Dogs and summer

Ira Agting
If we're having a hard time with the heat, our dogs are, too.

SUNNY AND CUDDLY. Dogs love all the things we do for them, even if they can't say it. Photo of Frodo by Christian Panganiban.

MANILA, Philippines – The intense summer heat is certainly nothing to keep cool about, especially when it comes to man’s furry best friend. We humans aren’t the only ones to complain about the scorching sun. Dogs, too, need comfort from the harshness of the tropical climate, sometimes even more than humans. 

Attention, all pet owners! Protect your beloved pooches from heat stroke by keeping in mind these simple tips from Dog Whisperer Caesar Milan.

Tip #1: Schedule walks wisely

Heat varies at different times of the day. When taking dogs out for walks, keep in mind that the coolest times of the day are usually in the morning or at night. The summer heat is not the only thing dogs battle against, but the hot asphalt that can burn their paws as well. Dogs release heat through their paws so allow dogs to wander in grassy areas rather than on cemented roads.

Caesar shares that doggie boots are an effective way to protect dogs’ paws. While dog shoes are uncommon in the Philippines, pet owners must be sensitive in checking for discomforts or irritation dogs may experience with their paws.

Tip #2: Keep dehydration in check

Dogs, unlike humans, cannot sweat; and a tell-tale sign of sunstroke is excessive drooling. A dehydrated dog will become weak and sluggish with bloodshot eyes. If the skin is lifted, it takes longer than usual to go back to its normal position.

An effective way to keep dogs hydrated is to carry around water bottles whenever taking them out for walks. Be aware that dogs absorb heat differently; dogs with dark coats and dogs with more fat and body mass absorb more.

EYES HAVE IT. They cannot talk, but their eyes can communicate what they need. Photo of Frodo by Christian Panganiban.

Tip #3: Let them swim, let them be

Be creative with ways to keep your dog cool. Small kiddie pools or basins are effective ways to lower their temperature. When spraying dogs with water, concentrate on their paws and their belly, keeping in mind that dogs cool from the bottom up.

Summer is a season of fun under the sun, and what better way to celebrate it than to splash around in the ocean. Try taking dogs out for a swim once in a while. Not only is it an effective heat repellent, but a great bonding activity as well.

By instinct, dogs dig up holes in the ground to find a cool place to lie down. Allow them to exercise their animal nature while letting them have fun in the process. Discover a shady area where your dogs can dig.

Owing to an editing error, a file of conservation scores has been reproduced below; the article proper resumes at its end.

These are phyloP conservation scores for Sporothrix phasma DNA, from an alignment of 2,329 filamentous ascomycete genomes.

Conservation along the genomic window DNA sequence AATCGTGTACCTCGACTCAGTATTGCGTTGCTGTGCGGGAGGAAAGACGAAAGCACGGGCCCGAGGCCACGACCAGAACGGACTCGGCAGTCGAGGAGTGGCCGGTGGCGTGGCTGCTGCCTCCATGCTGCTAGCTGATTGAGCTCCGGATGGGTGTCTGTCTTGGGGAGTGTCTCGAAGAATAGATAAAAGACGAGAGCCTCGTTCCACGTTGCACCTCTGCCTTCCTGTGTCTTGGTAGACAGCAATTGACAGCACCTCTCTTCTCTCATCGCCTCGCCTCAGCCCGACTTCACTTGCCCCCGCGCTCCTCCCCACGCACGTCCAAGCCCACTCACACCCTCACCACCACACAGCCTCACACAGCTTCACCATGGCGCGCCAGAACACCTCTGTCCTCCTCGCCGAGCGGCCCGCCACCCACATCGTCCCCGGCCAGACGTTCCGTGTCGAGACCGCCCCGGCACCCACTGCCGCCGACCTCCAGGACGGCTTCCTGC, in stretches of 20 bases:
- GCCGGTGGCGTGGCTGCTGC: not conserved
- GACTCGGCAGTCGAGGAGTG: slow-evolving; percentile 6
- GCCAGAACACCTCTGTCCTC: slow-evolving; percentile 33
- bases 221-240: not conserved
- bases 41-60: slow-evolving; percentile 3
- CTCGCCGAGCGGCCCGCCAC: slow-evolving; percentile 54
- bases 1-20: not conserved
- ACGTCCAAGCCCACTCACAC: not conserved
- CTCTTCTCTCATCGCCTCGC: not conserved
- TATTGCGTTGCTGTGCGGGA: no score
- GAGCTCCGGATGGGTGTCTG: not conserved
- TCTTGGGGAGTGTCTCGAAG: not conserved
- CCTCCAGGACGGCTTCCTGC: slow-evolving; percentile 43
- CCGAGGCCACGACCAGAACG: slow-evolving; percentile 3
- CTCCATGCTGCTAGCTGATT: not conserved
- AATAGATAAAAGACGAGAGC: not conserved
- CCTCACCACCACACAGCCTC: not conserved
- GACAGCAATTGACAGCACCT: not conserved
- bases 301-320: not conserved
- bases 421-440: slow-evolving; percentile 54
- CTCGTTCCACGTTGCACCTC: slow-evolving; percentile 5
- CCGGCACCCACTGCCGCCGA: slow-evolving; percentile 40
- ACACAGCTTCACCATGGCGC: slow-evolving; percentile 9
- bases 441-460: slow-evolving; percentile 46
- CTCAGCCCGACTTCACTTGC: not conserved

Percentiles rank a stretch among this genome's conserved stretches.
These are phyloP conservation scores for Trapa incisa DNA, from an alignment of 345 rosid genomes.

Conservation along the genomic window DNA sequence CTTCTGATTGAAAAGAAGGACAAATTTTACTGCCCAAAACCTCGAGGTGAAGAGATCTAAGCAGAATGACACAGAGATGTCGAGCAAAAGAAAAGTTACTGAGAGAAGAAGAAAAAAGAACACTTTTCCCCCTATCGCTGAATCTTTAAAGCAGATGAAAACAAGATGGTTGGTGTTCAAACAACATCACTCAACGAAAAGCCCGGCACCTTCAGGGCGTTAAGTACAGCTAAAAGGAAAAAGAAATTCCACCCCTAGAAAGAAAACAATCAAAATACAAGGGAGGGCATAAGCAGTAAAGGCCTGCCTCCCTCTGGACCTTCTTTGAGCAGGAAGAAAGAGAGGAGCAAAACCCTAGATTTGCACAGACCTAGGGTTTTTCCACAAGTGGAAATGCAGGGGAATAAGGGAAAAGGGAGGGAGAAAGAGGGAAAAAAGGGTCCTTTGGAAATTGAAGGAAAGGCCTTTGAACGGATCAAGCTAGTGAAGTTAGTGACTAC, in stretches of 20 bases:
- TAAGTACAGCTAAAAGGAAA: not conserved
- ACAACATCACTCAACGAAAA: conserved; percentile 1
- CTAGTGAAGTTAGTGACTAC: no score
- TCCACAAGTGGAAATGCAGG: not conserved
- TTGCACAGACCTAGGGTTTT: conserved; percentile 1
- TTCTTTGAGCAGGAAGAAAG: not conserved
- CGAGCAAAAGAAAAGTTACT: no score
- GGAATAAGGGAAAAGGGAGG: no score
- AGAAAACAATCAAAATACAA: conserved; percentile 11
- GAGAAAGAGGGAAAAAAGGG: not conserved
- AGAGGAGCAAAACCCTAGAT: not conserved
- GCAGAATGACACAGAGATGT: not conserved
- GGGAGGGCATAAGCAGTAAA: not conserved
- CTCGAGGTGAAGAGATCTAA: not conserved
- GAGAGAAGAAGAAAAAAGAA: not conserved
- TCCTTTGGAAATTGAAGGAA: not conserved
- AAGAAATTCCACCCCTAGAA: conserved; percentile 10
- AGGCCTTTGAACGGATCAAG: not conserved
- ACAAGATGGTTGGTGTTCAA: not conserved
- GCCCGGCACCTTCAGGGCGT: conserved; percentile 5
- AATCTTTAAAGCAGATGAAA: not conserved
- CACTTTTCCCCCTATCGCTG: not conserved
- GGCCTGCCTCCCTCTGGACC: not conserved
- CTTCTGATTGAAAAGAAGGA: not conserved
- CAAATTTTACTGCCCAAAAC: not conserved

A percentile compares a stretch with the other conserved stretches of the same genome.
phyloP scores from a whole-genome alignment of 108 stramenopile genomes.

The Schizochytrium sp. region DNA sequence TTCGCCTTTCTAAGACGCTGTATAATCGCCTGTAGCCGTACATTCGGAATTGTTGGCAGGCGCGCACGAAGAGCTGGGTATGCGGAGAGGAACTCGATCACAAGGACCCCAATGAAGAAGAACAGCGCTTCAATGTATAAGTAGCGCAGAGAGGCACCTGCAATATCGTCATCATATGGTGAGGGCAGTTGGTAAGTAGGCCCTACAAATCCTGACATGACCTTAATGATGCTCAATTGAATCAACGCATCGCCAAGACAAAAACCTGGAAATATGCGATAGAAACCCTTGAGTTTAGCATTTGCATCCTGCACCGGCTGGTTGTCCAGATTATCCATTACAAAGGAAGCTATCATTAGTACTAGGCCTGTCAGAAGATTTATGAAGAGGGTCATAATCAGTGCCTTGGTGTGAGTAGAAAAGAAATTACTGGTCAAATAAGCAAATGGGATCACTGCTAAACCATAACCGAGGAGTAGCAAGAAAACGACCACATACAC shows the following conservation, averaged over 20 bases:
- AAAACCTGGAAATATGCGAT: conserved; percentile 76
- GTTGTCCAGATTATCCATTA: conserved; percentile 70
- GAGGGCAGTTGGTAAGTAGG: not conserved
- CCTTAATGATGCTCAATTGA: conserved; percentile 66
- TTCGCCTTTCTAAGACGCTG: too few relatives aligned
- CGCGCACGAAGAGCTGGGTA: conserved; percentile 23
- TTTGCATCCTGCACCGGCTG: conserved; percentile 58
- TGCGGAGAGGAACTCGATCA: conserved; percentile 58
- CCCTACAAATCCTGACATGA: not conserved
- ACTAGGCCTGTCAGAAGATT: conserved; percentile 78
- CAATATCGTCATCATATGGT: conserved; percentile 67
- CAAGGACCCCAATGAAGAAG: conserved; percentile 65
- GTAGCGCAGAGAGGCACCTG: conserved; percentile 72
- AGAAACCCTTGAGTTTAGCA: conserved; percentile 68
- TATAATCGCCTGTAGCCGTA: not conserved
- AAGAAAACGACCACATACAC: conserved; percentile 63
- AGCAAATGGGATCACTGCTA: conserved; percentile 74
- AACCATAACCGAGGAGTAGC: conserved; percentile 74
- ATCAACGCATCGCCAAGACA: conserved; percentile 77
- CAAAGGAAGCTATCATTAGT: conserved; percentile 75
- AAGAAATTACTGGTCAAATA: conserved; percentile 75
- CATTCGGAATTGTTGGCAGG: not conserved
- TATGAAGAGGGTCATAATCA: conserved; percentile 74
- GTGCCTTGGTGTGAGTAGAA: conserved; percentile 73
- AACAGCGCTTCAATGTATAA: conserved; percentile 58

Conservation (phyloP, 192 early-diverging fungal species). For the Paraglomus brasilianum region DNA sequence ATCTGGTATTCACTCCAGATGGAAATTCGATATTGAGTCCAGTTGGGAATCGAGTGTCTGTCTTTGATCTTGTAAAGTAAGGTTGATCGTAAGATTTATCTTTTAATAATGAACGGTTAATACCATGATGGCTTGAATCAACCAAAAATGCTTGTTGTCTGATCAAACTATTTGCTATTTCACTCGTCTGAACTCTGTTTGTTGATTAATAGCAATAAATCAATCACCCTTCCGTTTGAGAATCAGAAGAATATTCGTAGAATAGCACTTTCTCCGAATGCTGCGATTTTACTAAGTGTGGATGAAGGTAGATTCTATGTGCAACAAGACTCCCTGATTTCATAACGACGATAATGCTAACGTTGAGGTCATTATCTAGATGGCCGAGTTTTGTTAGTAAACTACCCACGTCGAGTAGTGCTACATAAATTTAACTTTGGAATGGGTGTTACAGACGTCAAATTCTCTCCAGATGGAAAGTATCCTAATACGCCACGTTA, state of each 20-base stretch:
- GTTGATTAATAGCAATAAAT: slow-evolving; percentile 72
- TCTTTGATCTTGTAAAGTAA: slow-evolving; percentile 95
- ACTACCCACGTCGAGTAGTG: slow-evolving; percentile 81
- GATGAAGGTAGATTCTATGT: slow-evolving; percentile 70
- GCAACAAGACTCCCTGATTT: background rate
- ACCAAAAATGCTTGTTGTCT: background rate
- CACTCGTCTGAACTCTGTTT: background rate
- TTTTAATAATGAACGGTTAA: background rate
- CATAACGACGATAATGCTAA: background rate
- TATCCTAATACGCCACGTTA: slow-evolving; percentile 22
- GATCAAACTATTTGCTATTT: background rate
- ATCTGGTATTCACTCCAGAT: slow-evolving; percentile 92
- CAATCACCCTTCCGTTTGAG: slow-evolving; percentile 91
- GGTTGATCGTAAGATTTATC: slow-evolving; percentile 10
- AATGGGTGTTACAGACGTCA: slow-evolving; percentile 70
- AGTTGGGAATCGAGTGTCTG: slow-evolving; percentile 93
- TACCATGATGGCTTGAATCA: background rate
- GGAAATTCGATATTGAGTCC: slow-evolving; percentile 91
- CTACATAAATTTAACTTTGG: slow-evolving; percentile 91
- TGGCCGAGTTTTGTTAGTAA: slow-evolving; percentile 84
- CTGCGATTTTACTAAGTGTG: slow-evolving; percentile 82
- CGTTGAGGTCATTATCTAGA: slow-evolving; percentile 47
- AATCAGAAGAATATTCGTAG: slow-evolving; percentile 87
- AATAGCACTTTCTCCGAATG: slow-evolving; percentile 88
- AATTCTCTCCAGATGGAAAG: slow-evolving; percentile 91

Tip #4: Not in cars, please

Leaving dogs in a parked car is a no-no. A car’s interior collects more heat than the outside environment. Moreover, dogs are prone to claustrophobia and may get overly excited by passers-by, thus increasing the risk of dehydration. 

The summer heat is not something to be dreaded if one knows the proper way to handle it.

NATURE'S PET. We're used to seeing them in the city, but dogs are very much nature's children, too. Let them walk and run on cool grass and they will love you for it. Photo by Roopak R Nair.

Travelling buddies

Summertime is vacation time, and when choosing to bring along dogs, there are several things to keep in mind in order to make the journey hassle free, not only for pets, but for the owners as well. Web MD shares several tips to make your dog’s journey as fun as the destination.

Much like how motion sickness is more commonly experienced by children, puppies and young dogs are more susceptible to vomiting and nausea. This is usually linked to the puppies’ undeveloped ear structures used for balance. Most dogs outgrow this however; it is not unlikely that a dog will associate traveling with vomiting. It is then important to make the ride as comfortable as possible.

MOMMY, YOU THERE? Dogs see us as their protectors. And as their owners, we are responsible for protecting them. Photo of Frodo by Christian Panganiban.

Signs of dog motion sickness are inactivity, slowness, uneasiness, yawning, excessive drooling, and vomiting to name a few. Make sure your dog is facing forward, preventing it from sticking its head out the window. Lowering the windows by a portion will also help balance the pressure from the outside and the inside. Another effective trick is lowering the dog’s food intake prior to the trip and giving small treats (best if sugary) right before the voyage. Like in humans, this will lessen and prevent the feeling of nausea.

The most important thing to remember is to know your dog and find personal ways to make the trip easy and enjoyable. –

(How do you care for your pet? How do you bond? Email us your story and photos with subject heading PETS to

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